They say that if you want something bad enough you will find a way to make it happen. For the Anglin brothers and another escapee, it was their mission to escape Alcatraz’s maximum-security prison in San Francisco Bay. To this day, their escape and survival details remain a mystery to officials and investigators.
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John Anglin, his younger brother Clarence Anglin, and Frank Morris all knew each other. They were something of a crew. They committed bank robberies before ending up in Alcatraz prison. They did time together in Atlanta, Georgia. When they ended up in nearby cells in December 1961 they set to work on their escape plan. Six months of work included making a ventilation shaft in their cells big enough for them to crawl through with confiscated blades, and a drill created from pieces of a vacuum cleaner.
The Anglin Brothers
Every night they left papier-mache dummy heads in their beds via the unguarded utility corridor and climbed to an empty cellblock to work on their escape vehicle. The plan was to leave via a six-foot rubber raft made entirely by hand out of fifty raincoats.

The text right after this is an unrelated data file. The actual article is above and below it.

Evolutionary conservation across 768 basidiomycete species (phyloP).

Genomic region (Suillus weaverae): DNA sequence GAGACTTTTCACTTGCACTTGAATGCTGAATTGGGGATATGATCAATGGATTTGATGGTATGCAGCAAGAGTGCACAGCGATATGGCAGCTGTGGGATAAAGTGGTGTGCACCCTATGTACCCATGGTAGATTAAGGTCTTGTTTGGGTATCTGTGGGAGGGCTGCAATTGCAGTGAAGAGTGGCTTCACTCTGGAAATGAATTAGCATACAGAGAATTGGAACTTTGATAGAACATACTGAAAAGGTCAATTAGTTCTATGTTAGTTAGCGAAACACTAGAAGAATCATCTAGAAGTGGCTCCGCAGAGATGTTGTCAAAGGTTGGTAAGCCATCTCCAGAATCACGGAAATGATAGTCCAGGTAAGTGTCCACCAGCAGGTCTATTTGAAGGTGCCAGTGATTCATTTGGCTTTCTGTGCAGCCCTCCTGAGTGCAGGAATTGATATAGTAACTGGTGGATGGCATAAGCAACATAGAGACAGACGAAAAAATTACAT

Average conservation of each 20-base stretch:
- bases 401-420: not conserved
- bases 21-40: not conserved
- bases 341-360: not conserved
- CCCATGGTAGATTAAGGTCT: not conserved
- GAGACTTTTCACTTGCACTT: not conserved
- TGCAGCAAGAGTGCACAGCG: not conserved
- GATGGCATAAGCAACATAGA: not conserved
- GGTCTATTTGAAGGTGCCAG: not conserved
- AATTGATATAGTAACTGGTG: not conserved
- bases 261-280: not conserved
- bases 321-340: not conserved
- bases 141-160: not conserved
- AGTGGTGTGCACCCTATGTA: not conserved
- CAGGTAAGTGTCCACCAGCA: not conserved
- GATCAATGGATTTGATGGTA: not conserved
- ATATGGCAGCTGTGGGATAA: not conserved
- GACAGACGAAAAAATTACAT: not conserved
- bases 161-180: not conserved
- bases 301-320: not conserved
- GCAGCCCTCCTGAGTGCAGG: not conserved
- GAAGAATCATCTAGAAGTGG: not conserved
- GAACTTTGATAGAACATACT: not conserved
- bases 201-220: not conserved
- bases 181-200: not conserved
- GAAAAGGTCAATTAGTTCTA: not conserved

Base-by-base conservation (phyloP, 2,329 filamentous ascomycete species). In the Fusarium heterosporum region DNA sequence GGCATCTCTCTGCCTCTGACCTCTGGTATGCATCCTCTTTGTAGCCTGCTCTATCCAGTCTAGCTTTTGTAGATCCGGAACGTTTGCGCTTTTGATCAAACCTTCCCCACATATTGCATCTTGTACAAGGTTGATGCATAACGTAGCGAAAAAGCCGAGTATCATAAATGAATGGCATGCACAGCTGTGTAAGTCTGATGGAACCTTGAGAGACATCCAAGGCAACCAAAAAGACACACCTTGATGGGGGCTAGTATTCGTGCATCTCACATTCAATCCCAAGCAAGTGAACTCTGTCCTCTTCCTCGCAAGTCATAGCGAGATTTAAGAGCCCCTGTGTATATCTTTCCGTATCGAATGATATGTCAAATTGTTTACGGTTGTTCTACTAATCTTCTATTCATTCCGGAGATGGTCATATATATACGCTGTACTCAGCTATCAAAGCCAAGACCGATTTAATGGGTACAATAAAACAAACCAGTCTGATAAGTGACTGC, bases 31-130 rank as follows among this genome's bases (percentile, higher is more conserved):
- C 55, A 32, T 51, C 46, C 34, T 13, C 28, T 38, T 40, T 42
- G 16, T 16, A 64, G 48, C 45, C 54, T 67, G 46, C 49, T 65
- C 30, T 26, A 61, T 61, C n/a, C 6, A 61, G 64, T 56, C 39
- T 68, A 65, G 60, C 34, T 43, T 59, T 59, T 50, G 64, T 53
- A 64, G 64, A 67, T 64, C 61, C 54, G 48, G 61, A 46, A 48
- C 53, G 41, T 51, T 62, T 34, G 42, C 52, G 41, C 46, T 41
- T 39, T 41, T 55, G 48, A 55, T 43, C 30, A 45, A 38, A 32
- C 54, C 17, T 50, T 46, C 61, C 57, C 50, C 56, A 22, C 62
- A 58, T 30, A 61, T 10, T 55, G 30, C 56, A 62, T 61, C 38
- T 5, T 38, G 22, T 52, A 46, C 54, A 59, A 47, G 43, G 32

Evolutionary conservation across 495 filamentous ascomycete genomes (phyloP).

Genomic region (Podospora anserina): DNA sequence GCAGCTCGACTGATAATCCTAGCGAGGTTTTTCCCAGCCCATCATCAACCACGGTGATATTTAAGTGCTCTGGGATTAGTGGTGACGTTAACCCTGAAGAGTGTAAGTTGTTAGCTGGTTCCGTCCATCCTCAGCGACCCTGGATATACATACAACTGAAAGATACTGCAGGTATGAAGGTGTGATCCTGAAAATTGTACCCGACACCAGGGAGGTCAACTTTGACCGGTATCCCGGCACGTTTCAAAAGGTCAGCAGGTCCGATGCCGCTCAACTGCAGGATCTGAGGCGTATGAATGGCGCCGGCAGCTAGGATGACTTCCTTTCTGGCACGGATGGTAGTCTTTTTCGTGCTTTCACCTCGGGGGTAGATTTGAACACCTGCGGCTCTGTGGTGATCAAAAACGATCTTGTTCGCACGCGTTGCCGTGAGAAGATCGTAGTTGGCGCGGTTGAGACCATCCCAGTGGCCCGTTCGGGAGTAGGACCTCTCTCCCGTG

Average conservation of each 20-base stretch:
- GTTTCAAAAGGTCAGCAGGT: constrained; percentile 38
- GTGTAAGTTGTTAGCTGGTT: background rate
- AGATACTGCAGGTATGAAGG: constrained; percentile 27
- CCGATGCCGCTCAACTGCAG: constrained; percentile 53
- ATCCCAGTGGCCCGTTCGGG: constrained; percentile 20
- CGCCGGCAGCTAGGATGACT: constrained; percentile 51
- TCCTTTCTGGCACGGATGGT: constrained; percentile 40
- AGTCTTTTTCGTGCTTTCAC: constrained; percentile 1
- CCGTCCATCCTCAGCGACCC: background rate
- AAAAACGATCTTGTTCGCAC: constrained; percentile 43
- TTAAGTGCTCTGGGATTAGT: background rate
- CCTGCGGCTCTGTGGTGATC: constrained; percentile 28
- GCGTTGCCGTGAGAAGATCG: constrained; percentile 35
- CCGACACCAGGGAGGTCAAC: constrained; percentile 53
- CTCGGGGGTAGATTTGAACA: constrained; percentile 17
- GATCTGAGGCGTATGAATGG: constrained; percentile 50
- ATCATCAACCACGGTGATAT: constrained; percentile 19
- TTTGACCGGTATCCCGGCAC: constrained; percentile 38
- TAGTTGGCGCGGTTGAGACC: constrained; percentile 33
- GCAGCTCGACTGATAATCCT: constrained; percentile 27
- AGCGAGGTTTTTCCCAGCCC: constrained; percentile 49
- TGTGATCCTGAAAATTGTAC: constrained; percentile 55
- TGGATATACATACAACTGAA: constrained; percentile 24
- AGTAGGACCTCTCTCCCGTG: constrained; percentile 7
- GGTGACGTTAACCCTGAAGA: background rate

On June 11, 1962, the men crawled out the ventilation shafts beneath their sinks for the last time. They climbed up pipes and up to the roof. From there they shimmied to the ground on the smokestack and put their rubber raft in the Bay, towards Angel Island. The men sailed off and were never seen again. No one knows if they survived or not.
Did They Survive?
There was no sign of them by the next morning when they were discovered missing from their cells. Some speculate and claimed to see them in Brazil or in South America. Supervisory Deputy U.S. Marshal Michael Dyke has been working on the case for decades and still receives “leads” regularly regarding the escapee’s whereabouts. He assumes that the men died in the Bay of hypothermia. But, no one knows for sure.
Of all the escape attempts from Alcatraz, and there have been nearly 40, these men were the only three that were never found. Their daring escape from Alcatraz is known as one of the greatest prison escapes in history.